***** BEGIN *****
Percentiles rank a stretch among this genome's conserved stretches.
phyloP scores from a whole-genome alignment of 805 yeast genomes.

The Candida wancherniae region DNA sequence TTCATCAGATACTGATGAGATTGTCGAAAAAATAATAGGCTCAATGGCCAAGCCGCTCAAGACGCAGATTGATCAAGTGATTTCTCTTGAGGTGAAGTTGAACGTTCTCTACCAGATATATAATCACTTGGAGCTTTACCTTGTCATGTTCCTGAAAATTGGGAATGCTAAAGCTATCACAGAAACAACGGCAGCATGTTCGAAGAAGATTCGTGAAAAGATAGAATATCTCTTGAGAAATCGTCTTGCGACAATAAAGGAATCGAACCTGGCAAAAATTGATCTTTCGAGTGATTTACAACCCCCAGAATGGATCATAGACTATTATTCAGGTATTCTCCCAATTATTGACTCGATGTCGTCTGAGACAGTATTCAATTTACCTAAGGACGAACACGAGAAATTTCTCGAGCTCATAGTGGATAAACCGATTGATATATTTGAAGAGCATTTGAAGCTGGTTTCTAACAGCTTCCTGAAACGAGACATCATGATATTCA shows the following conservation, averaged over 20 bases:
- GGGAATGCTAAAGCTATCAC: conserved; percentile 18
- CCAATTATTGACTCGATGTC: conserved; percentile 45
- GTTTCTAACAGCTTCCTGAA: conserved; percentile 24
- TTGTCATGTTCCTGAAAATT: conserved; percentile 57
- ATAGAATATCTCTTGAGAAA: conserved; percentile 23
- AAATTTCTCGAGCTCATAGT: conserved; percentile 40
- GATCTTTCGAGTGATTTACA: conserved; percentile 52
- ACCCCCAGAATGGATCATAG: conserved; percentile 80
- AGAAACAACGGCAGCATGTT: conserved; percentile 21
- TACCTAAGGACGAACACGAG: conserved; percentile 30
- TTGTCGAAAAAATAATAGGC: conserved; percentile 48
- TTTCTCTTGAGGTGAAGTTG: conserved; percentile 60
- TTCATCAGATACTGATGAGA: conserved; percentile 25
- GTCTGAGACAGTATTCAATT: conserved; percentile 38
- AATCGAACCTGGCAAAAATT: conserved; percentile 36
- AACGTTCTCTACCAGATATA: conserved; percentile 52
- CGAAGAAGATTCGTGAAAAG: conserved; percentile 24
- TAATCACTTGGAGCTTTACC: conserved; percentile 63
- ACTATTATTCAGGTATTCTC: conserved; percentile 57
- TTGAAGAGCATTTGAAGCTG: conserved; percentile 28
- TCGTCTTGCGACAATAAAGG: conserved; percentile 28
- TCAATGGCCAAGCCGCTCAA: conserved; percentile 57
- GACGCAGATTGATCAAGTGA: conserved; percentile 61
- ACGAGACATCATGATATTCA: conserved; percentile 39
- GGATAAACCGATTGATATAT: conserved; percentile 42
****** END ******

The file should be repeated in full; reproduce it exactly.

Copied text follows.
Percentiles rank a stretch among this genome's conserved stretches.
phyloP scores from a whole-genome alignment of 805 yeast genomes.

The Candida wancherniae region DNA sequence TTCATCAGATACTGATGAGATTGTCGAAAAAATAATAGGCTCAATGGCCAAGCCGCTCAAGACGCAGATTGATCAAGTGATTTCTCTTGAGGTGAAGTTGAACGTTCTCTACCAGATATATAATCACTTGGAGCTTTACCTTGTCATGTTCCTGAAAATTGGGAATGCTAAAGCTATCACAGAAACAACGGCAGCATGTTCGAAGAAGATTCGTGAAAAGATAGAATATCTCTTGAGAAATCGTCTTGCGACAATAAAGGAATCGAACCTGGCAAAAATTGATCTTTCGAGTGATTTACAACCCCCAGAATGGATCATAGACTATTATTCAGGTATTCTCCCAATTATTGACTCGATGTCGTCTGAGACAGTATTCAATTTACCTAAGGACGAACACGAGAAATTTCTCGAGCTCATAGTGGATAAACCGATTGATATATTTGAAGAGCATTTGAAGCTGGTTTCTAACAGCTTCCTGAAACGAGACATCATGATATTCA shows the following conservation, averaged over 20 bases:
- GGGAATGCTAAAGCTATCAC: conserved; percentile 18
- CCAATTATTGACTCGATGTC: conserved; percentile 45
- GTTTCTAACAGCTTCCTGAA: conserved; percentile 24
- TTGTCATGTTCCTGAAAATT: conserved; percentile 57
- ATAGAATATCTCTTGAGAAA: conserved; percentile 23
- AAATTTCTCGAGCTCATAGT: conserved; percentile 40
- GATCTTTCGAGTGATTTACA: conserved; percentile 52
- ACCCCCAGAATGGATCATAG: conserved; percentile 80
- AGAAACAACGGCAGCATGTT: conserved; percentile 21
- TACCTAAGGACGAACACGAG: conserved; percentile 30
- TTGTCGAAAAAATAATAGGC: conserved; percentile 48
- TTTCTCTTGAGGTGAAGTTG: conserved; percentile 60
- TTCATCAGATACTGATGAGA: conserved; percentile 25
- GTCTGAGACAGTATTCAATT: conserved; percentile 38
- AATCGAACCTGGCAAAAATT: conserved; percentile 36
- AACGTTCTCTACCAGATATA: conserved; percentile 52
- CGAAGAAGATTCGTGAAAAG: conserved; percentile 24
- TAATCACTTGGAGCTTTACC: conserved; percentile 63
- ACTATTATTCAGGTATTCTC: conserved; percentile 57
- TTGAAGAGCATTTGAAGCTG: conserved; percentile 28
- TCGTCTTGCGACAATAAAGG: conserved; percentile 28
- TCAATGGCCAAGCCGCTCAA: conserved; percentile 57
- GACGCAGATTGATCAAGTGA: conserved; percentile 61
- ACGAGACATCATGATATTCA: conserved; percentile 39
- GGATAAACCGATTGATATAT: conserved; percentile 42